Trickle me softly

Everyone knows todo lists and GTD. But do you know Trickle Lists?

Todo lists are tactics. The items differ from day to day. Some might be large tasks. In contrast, Trickle Lists are strategy. The same teeny tiny steps – every day – toward a long-term goal.

I’ve learned about Trickle Lists and Trickle Theory a few years ago. If you don’t want to explore the – excellent! – original articles, here’s the gist:

There are a lot of areas where constancy rules and 1 big effort just doesn’t cut it. For example, as a boss you can’t establish good relationships with your directs by dumping concentrated feedback on them at the first of the months. Instead a little feedback every other day makes a huge difference.

Doing a little every day helps building a habit. Trickle Lists are training wheels that help form those habits.

Trickle Lists in Practise

Trickle List Take a sheet of paper and create a table. The columns are all the things you want to do regularly, the rows are the days of the months. You get to check a cell, if you’ve done that “trickle” on that day. After a while it’s self-reinforcing – You don’t want to break the chain.

A trickle typically takes about 5 minutes. I recommend against trickles that takes longer than 15 minutes.

To be doable, don’t try too many trickles at once. More than 5 is rather ambitious. I achieve more if I have at most 3 trickles. If I have more, I’ll just won’t get around to 2 of them. “Drawing for 5 mins” is one such failed trickle. “Catch someone doing great and praise them” worked out great, though 🙂

As you can see, my current list contains:

  • Mindfulness
    My brain is always seeking input, always reading or watching. It leaves me feeling that I’m seldomly “in the moment” and I’d like to be really present more often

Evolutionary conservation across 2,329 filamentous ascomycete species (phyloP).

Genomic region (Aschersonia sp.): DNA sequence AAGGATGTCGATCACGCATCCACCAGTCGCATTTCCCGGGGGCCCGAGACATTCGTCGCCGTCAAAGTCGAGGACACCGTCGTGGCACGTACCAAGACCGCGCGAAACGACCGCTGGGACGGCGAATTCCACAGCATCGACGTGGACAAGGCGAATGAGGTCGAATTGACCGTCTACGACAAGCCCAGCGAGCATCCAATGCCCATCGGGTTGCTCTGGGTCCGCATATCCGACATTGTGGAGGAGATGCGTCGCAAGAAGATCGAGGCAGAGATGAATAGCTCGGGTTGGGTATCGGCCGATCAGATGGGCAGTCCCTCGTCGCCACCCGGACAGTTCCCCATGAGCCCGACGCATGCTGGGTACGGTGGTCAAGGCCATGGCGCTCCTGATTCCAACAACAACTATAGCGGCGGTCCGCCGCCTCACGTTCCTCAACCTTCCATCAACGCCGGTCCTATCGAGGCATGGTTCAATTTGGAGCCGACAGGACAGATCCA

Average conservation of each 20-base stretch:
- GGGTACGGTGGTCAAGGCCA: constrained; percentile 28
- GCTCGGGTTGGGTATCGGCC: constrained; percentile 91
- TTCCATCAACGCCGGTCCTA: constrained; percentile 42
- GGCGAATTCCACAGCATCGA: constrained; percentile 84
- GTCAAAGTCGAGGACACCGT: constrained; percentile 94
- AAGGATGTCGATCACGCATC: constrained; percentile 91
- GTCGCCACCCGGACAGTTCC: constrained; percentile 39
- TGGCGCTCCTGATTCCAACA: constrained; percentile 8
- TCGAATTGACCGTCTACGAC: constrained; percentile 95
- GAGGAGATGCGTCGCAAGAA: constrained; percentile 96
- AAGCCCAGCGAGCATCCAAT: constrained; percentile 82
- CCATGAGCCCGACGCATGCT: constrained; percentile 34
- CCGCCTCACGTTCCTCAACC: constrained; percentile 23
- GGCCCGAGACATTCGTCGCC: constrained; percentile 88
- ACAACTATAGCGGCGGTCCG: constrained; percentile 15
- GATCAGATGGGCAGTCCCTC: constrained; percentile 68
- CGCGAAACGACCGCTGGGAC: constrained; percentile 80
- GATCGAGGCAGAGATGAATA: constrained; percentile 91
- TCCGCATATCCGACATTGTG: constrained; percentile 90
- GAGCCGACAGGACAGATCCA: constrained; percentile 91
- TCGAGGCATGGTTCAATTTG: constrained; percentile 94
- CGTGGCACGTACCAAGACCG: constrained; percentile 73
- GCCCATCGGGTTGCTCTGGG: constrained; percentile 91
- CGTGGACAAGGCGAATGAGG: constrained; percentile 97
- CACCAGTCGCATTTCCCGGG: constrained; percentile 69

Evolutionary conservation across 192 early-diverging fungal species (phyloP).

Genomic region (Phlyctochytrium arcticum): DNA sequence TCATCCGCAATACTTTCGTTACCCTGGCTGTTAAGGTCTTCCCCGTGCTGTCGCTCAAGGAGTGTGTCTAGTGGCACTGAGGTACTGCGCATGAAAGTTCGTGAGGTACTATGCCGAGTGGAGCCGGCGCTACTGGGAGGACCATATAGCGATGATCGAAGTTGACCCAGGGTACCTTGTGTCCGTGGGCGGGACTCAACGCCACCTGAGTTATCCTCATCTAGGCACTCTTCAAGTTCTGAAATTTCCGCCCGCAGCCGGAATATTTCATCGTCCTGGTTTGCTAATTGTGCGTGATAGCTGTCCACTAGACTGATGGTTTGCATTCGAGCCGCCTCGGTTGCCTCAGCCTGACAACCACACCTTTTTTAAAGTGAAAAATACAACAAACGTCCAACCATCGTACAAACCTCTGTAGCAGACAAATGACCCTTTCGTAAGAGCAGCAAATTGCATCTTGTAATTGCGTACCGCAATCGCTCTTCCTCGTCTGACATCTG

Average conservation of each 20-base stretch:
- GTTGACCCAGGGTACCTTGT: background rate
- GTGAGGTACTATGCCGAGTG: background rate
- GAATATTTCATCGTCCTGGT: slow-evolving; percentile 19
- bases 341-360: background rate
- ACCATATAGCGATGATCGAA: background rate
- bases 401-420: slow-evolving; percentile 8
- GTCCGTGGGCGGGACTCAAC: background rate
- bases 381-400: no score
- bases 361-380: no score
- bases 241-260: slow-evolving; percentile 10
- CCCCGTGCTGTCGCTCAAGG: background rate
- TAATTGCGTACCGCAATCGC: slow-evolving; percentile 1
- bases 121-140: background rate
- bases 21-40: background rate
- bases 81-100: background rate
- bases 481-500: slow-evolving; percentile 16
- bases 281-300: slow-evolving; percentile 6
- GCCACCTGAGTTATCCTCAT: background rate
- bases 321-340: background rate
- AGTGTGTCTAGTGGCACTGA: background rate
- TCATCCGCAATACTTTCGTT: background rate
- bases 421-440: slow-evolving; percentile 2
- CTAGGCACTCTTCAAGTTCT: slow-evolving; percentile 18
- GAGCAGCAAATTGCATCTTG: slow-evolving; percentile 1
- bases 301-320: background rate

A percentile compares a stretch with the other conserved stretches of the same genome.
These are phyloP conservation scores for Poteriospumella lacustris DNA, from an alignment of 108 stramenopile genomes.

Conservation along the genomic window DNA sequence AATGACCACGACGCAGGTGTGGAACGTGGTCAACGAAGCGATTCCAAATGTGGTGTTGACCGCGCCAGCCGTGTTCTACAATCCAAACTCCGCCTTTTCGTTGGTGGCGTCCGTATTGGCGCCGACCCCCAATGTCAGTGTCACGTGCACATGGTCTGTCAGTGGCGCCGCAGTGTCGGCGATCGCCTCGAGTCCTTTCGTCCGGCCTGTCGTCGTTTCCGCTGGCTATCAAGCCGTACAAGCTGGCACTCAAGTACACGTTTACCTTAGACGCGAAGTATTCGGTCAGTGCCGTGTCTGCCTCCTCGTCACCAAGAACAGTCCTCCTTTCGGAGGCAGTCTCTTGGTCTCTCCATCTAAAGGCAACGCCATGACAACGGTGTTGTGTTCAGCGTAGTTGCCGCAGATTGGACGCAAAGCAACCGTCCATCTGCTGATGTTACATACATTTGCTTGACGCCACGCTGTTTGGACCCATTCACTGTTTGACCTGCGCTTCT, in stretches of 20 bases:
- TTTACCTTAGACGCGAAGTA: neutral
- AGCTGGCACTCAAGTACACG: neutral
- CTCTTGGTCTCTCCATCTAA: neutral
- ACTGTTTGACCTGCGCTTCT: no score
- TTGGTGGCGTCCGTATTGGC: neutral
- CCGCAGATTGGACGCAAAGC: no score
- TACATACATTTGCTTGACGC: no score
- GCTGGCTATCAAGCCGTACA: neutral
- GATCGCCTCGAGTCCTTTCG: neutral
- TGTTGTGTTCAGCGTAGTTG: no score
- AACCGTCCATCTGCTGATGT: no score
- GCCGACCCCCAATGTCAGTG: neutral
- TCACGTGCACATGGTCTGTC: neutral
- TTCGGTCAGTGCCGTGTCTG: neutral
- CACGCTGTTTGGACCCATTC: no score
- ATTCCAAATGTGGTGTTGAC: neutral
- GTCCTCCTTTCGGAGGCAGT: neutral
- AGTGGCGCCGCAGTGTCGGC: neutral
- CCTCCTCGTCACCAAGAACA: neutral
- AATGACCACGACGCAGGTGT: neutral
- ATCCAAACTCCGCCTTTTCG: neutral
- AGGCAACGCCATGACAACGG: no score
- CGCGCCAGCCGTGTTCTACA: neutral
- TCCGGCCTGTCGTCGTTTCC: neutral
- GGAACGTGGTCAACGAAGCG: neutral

• Sing one song
    Singing makes me happy
  • Dance to at least one song
    Here I trick myself into a little workout: Once I start, I’ll dance longer. Especially if it’s this version of Get Lucky

For the more digitally inclined, Commit looks like a nice app following Jerry Seinfeld’s productivity secret that might be used for trickling.

Trickle lists have helped me improve in small, fuzzy, hard to tackle behaviours. Hopefully they’re useful for you, too.

5 Comments Trickle me softly

  1. Brendon

    This somewhat mirrors the way I’ve been using the Lift app. https://lift.do/ Separate repeatable habits from todo and fixed landscape. Focus mostly on short doable things (though I also have tied to a few larger commitments that are still daily or mostly daily.) agree about only presenting a few new ones at a time, though I find it’s nice to keep the past ones on the list and keep checking them off (seeing that you’ve repeated a new habit 93 times is reassuring, I guess.)

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